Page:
Room for hope?

by SixFigureStart | July 20, 2009

  • My Vault

The New York Times yesterday asked the question on behalf of those of us who care little for “green shoots,” swings in the stock market, or other economic indicators beyond our own ability to afford a trip to the grocery store: When, Oh When, Will HELP be WANTED?


The answers the paper got from a bunch of economists were less than encouraging, boiling down to "no sooner than next summer"—a perspective that came with the added qualifier of being "a guess, verging on wishful thinking."


According to the article, one of the major factors likely to weigh on the hiring market in the coming months is that, in the wake of a spate of hourly reductions aimed at cutting costs while retaining talent, companies will be seeking to ramp existing employees back up to full hours before they consider hiring any additional hands. That, says a source cited in the piece, is the equivalent of adding back four to five million jobs before any additional hiring begins.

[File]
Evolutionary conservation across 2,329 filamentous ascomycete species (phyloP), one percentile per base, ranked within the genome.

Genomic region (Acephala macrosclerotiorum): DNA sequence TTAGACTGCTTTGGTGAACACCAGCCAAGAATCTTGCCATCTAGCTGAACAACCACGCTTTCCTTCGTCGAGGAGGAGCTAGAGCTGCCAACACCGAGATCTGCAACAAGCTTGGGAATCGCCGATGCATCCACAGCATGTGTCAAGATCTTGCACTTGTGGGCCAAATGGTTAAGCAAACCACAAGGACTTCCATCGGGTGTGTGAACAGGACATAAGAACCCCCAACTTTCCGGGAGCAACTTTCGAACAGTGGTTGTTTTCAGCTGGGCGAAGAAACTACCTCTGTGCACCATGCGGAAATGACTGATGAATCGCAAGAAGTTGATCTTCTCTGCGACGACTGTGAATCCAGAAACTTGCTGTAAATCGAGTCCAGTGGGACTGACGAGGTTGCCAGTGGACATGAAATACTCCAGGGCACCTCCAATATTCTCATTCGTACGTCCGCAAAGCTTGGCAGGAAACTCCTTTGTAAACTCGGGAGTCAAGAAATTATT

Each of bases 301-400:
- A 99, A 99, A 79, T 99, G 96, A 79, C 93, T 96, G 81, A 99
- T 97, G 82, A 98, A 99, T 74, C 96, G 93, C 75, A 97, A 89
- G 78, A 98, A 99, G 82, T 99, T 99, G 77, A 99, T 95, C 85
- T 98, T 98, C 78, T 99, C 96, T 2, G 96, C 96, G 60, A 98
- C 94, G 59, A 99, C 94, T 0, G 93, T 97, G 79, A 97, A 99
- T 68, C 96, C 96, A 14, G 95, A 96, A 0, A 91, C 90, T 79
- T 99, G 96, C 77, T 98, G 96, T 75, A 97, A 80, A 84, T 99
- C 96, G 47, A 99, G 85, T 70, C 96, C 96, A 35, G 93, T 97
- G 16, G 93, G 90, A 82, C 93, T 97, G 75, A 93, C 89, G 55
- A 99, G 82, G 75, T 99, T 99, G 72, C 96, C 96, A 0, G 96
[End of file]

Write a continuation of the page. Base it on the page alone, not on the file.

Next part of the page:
It's not all bad news, though: the piece was also accompanied by this eye-catching graphic, which demonstrated that some sectors have actually experienced growth since the onset of the recession in December 2007. Chief among these are home health care services, oil and gas extraction and the Federal government. OK, so the same graphic does show more than double the sectors losing jobs as gaining them, with the worst hit—temporary help services and motor vehicles and parts —eliminating a third or more of their jobs. But the fact that there are some sectors that have experienced growth should give anyone looking for a position just now more of an idea where the opportunities are. And, along with those, it's a fair bet that several of the lesser-impacted sectors will bounce back quickly once a recovery does get under way—food manufacturing, service sector and child day care services in particular, as they're among the first luxuries to be cut when times are hard, but also the first to recover as people re-enter the workforce and begin the task of balancing work, life and relaxation once again—often by paying for services.
 
--Posted by Phil Stott

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